Hawaii Dairy Farms Receives Building Permit Approval
News Release from Hawaii Dairy Farms
Koloa, Hawaii – November 25, 2014 – Hawaii Dairy Farms is pleased to announce the County of Kauai has approved the building permits for its 650-699 cow grass-based dairy farm.
“The Hawaii Department of Health has completed its Animal Feeding Operation (AFO) review, which allowed for the approval of the building permits from the County,” said Kyle Datta, general partner for Ulupono Initiative, Hawaii Dairy Farms’ funders. “This is an important conclusion of the regulatory review, because it demonstrates that we have met the necessary federal, state and county requirements for the design of our farm’s AFO.”
“By completing this positive review without requirement of an Environmental Assessment (EA), the regulatory agencies have also protected all small-scale animal farmers on private land from the significant financial burden of doing an EA for any planned expansion or new operations,” said Datta. “It was the right thing to do for agriculture in Hawaii and we appreciate the regulators’ diligence in this decision making process.”
Though Hawaii Dairy Farms (HDF) has obtained the right to develop the farm, HDF recognizes there is community concern over the potential impact of the dairy on the environment. To alleviate concerns, HDF is voluntarily conducting the highest environmental scrutiny standard of an Environmental Impact Statement (EIS) prior to construction of any dairy facilities on the farm, and will submit the EIS to the State Department of Health, which will be the accepting agency.
“By going directly to an EIS, we are demonstrating our commitment to work with the community to address its concerns based on facts, not fears,” said Datta. “As a matter of good faith, we pledge not to undertake the construction of the dairy buildings, utilities or effluent ponds until after the regulators have accepted the EIS.
During this review period, we will continue to maintain our pastureland and install fencing as allowed by our NRCS conservation plan approval. The purpose of this dairy is to produce fresh, local milk for families across the state at prices everyone can afford. It will also strengthen the ability of the agricultural sector to continue to provide meaningful jobs and valuable economic support for Kauai,” said Datta.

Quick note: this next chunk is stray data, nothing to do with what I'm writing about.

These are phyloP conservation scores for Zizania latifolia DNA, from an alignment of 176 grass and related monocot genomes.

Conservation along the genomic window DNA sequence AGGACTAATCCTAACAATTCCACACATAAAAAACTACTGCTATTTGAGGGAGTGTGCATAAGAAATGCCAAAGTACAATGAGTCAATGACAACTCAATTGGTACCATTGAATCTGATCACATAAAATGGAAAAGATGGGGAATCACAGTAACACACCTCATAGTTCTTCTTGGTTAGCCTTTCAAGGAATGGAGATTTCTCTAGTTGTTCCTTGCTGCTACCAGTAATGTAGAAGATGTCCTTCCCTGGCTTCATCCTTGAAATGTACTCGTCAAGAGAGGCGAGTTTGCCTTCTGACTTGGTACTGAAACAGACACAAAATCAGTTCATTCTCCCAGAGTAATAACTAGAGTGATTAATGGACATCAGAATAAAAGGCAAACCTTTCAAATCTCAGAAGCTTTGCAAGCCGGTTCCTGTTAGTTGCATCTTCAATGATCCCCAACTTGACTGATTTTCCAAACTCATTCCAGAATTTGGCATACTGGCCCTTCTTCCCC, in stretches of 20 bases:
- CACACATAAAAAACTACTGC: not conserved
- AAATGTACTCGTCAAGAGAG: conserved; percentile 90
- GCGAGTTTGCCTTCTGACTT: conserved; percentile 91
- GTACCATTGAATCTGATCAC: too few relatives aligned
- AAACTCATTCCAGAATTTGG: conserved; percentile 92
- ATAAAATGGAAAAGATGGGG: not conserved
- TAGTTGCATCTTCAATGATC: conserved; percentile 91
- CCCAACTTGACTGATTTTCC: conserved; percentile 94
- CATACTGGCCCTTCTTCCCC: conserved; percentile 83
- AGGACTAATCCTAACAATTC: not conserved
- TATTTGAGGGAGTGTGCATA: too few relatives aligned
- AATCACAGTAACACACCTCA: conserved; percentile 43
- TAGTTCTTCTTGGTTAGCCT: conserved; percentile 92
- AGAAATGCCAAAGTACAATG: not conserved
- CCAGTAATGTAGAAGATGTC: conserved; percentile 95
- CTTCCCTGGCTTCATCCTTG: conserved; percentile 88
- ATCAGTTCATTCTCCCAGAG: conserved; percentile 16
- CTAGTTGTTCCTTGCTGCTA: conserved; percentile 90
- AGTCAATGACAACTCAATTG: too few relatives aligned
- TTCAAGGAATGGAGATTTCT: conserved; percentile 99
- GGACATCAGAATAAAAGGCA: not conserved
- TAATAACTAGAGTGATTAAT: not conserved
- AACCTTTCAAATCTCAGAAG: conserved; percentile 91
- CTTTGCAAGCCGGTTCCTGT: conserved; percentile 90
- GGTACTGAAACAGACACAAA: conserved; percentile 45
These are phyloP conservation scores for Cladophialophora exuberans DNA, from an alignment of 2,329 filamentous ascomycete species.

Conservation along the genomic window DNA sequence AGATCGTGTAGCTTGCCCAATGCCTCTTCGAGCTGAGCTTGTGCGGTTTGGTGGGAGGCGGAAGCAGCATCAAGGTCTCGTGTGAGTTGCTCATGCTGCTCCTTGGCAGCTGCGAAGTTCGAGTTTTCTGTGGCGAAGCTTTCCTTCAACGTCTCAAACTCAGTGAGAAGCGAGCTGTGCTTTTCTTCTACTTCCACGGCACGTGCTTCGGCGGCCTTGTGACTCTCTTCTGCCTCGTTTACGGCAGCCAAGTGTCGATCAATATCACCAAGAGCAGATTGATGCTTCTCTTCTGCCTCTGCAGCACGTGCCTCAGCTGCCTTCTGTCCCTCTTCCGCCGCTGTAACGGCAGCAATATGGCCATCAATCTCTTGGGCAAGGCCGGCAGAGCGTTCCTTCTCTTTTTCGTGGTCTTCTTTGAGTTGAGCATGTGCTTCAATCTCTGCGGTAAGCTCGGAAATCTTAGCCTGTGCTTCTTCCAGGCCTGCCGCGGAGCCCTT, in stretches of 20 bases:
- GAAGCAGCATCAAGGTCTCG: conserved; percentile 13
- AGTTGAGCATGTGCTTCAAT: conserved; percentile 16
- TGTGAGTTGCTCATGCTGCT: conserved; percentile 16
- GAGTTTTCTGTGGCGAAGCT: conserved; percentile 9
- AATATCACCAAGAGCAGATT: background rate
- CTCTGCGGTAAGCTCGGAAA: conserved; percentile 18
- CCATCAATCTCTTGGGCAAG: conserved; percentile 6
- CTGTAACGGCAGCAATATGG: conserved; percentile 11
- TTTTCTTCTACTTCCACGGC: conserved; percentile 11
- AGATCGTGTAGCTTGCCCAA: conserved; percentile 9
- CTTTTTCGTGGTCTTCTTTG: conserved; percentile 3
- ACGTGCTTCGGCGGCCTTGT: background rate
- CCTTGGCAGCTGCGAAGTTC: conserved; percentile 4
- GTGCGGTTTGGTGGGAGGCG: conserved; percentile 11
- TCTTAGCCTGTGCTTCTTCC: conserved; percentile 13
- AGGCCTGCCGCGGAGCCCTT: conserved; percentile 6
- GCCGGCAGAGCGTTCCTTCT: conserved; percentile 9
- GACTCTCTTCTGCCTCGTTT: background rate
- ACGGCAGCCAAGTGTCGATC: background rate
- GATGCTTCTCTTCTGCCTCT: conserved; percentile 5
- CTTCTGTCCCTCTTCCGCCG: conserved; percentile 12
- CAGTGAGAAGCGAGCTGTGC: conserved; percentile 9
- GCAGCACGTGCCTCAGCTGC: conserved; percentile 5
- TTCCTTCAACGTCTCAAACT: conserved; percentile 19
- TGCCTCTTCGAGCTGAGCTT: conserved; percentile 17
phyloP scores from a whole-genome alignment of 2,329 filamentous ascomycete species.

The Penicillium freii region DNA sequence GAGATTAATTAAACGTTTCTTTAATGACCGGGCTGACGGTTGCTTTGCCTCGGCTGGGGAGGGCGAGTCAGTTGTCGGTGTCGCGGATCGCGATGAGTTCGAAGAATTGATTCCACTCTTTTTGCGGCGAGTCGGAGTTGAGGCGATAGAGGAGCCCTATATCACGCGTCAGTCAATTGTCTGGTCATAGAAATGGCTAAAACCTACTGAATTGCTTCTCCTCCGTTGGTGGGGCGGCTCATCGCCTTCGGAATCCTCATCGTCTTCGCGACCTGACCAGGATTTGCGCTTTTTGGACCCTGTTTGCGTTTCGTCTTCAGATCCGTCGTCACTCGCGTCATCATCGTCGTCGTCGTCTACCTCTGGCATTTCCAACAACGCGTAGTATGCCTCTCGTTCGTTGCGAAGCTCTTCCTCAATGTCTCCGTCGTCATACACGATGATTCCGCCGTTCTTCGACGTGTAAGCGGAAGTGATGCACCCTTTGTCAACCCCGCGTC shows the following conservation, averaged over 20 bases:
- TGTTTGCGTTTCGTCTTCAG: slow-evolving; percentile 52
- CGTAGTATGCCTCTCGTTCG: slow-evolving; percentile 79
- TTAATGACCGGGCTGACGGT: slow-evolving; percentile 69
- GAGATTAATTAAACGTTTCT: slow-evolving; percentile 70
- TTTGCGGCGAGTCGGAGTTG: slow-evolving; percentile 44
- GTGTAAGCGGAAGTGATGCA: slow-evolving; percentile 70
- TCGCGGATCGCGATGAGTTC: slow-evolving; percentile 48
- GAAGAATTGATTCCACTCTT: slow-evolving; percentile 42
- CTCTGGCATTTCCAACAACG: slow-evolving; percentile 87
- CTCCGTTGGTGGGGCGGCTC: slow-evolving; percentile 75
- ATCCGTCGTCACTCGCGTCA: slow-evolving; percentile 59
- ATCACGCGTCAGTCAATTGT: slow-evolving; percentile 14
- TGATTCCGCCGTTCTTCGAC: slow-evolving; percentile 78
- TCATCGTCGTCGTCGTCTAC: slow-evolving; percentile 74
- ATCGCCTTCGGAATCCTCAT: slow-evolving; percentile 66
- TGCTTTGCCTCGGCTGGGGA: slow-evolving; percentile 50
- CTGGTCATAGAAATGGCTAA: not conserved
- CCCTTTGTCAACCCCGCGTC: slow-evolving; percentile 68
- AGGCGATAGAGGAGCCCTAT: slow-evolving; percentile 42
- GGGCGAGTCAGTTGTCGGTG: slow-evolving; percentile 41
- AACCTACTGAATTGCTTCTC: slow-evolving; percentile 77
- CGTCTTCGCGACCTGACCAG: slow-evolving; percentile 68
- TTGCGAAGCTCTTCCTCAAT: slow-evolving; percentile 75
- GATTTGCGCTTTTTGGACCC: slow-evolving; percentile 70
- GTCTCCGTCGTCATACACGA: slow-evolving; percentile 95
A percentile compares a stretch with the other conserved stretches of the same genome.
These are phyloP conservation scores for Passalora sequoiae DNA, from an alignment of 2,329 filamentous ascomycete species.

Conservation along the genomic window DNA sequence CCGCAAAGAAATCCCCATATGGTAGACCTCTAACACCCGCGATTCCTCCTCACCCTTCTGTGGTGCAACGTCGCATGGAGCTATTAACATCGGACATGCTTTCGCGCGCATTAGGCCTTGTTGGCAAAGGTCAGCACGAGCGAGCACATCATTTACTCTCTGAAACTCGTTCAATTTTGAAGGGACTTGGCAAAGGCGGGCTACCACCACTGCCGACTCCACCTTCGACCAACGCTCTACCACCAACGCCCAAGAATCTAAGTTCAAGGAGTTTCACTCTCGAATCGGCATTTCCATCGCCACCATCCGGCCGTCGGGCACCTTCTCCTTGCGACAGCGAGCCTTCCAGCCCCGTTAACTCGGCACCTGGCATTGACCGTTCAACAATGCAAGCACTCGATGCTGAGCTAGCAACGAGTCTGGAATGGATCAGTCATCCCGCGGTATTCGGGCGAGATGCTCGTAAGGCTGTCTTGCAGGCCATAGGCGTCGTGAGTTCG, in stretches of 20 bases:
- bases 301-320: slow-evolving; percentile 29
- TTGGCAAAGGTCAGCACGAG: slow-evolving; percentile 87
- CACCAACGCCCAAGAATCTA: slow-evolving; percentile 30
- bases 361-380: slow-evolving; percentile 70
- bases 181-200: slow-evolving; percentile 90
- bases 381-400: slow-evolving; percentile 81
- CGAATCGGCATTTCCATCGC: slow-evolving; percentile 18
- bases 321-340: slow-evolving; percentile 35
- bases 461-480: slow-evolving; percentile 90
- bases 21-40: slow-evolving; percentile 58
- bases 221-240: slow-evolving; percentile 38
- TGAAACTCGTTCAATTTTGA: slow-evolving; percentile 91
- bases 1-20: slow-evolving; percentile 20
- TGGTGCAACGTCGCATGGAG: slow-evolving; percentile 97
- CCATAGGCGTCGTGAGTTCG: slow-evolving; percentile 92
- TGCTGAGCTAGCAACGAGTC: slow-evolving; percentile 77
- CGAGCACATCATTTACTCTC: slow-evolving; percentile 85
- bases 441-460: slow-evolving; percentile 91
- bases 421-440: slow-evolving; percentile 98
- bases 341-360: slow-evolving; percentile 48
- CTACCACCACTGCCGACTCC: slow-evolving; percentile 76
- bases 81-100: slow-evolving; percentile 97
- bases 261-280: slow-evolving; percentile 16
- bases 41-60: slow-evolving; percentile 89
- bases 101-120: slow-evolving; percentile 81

The original proposal of 2,000 cows on site was modified in July 2014 to 650-699 cows. The EIS, which will explore the full potential of the farm, will help HDF continue the conversation with the community and demonstrate how its grass-based approach is protective of water quality and the natural environment.
“We know some members of the community are concerned about the perceived impacts of the cow manure. We will work with experts from across the state, along with the community, to do an EIS to confirm that our farm is a superior method of farming that will regenerate soil quality and improve the overall environmental quality of the area,” said Datta.
Hawaii Dairy Farms is Hawaii’s first zero-discharge grass-fed dairy, located on 578 acres in Mahaulepu, Kauai. The farm will help increase statewide local milk production in an effort to restore Hawaii’s dairy industry and produce a fresh, local product Hawaii’s families can afford. The operating budget is projected to be about $6 million annually to support Kauai’s economy.
KGI: HDF says it will delay construction, conduct voluntary EIS
...Datta added that by completing the review without requirement of an Environmental Assessment, the regulatory agencies have protected all small-scale animal farmers on private land from the significant financial burden of doing an EA for any planned expansion or new operations. He called it the “right thing to do for agriculture in Hawaii.” ...
“By going directly to an EIS, we are demonstrating our commitment to work with the community to address its concerns based on facts, not fears,” Datta said.
Tuesday’s announcement received praise from several project opponents, including Kawailoa Development, LLP, owner of the nearby Grand Hyatt Kauai Resort and Spa and the Poipu Bay Golf Course, which filed suit against HDF in 5th Circuit Court in July.
Jun Fukada, general manager of Kawailoa, said he was pleased HDF has listened to the community’s concerns and that the EIS process aims to alert decision-makers at the earliest practicable time to significant environmental effects.
“Kawailoa Development trusts that the agencies will use the information in Hawaii Dairy Farms’ EIS in their decision-making to rigorously protect our environment and community,” Fukada said. “With the commencement of the review process, it is vital that the dairy farm not be constructed until the EIS has been accepted and finalized.”
Hennessey said HDF is working with Honolulu-based Group 70 International on the EIS process, the same firm that’s been helping HDF with its plans for the farm.
“We’ve been told it takes 6-9 months for an EIS, but it really depends on how the process goes,” she wrote in an email.
Once complete, HDF will submit the study to DOH for approval.
Bridget Hammerquist, an outspoken opponent of HDF’s plan and member of local group Friends of Mahaulepu, said that while she is not convinced the EIS was entirely voluntary, she is pleased HDF will complete one.
“I think it’s great,” she said. “To me it’s the first big step they’ve taken in the direction of protecting the environment.”
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